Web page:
The notion of Right Livelihood mandates that your work not only earns you a living but also creates greater happiness, wisdom, and well-being, and relieves suffering in yourself and others. Conversely, you should not produce harm. This doesn’t discourage earning profits and accumulating wealth. It simply indicates that it must be done in the right way. It indicates that you should acquire wealth only by legal means, peacefully, without coercion or violence; you should acquire it honestly, not by trickery or deceit; and you should acquire it in ways which do not entail harm and suffering for others. Some occupations can be clearly seen as creating harm such as manufacturing, selling, or delivering weapons, cigarettes, or harmful drugs, or driving animals to slaughter. Some occupations clearly seem to create greater good and happiness, such as teacher, aid worker, nurse, etc. But, most occupations are a little more difficult to tell. Sometimes harm is produced indirectly, such as by damaging the environment, or resulting in layoffs from a competitor, or by producing goods or services that can be misused or used by others to create harm. It is not yours to judge the “rightness” of other people’s occupations. This is a personal matter where intention matters, that must be reflected upon deeply to ascertain whether your practicing Right Livelihood.


Once again, working presents a great context to practice Right Effort. It takes substantial effort to work mindfully. If you work automatically as most people do most of the time, there is little or no mindfulness and little or no effort. When you first get to work you have to set the intention to engage in your work in such a way as to lessen suffering in yourself and others, to work with kindness, compassion, patience, and courtesy, to drop fear, anger, hatred, selfishness, and the survival of the fittest attitude, and to bring to our interactions with others at work the intention to promote well-being and happiness. Right Effort is working the “Middle Way.” That is not trying too hard and getting stressed about working mindfully, and also not being lackadaisical, but rather to try, but relax. Don’t beat yourself up when you’re not working mindfully, but congratulate yourself when you do. The “Middle Way” is where effort should be targeted.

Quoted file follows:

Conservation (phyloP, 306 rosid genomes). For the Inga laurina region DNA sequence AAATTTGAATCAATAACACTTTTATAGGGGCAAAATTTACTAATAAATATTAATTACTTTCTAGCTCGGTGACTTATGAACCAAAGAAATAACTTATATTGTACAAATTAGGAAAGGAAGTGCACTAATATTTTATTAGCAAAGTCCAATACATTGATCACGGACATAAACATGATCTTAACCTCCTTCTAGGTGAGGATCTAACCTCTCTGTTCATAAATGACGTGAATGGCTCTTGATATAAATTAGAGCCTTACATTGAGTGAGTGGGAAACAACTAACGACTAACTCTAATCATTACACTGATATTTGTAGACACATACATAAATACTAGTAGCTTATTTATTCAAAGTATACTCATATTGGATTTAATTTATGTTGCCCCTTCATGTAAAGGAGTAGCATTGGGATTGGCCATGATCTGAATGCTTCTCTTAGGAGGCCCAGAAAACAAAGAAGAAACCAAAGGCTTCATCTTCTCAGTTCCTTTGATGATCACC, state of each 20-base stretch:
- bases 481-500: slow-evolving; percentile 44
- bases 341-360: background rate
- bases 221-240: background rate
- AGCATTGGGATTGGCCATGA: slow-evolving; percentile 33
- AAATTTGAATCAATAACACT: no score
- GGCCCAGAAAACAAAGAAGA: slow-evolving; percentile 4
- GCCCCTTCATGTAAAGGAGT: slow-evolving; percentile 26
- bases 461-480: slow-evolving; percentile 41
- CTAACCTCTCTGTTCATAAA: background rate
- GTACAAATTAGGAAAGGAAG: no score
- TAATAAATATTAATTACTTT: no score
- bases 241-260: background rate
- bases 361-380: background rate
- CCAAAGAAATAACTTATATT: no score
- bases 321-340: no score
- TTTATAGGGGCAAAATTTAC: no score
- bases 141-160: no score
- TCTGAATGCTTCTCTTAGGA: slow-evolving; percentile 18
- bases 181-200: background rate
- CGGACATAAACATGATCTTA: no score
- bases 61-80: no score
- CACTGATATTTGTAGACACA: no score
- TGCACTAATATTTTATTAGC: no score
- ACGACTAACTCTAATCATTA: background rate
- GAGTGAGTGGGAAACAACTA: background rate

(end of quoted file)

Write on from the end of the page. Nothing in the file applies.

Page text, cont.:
Mindless working is probably the norm. Most people perform their routine work activities while their minds are elsewhere, ruminating about the past, planning for the future, or off in fantasy and daydreams. This provides you with a terrific opportunity to practice Right Mindfulness. Jon Kabat-Zinn defined mindfulness as “paying attention on purpose, in the present moment, and nonjudgmentally, to the unfolding of experience moment to moment.” What better opportunity to practice this than while working? Right Mindfulness while working precludes focusing on social media or engaging in other distractions that detract from our efforts. Right Mindfulness makes you acutely aware of what is happening and how you’re feeling during every moment of your work. This makes not only for a more enjoyable work, but also for much better working. Awareness of how you’re feeling and what’s producing those feelings, and how you’re reacting to them makes you better able to work effectively without emotional outbursts that are non-productive and can damage the efforts of co-workers. Right Mindfulness while working is not just part of the eightfold path it is a prerequisite for the practice of the seven other components of the path. So, working mindfully is a fundamental practice and working is a great situation for practice.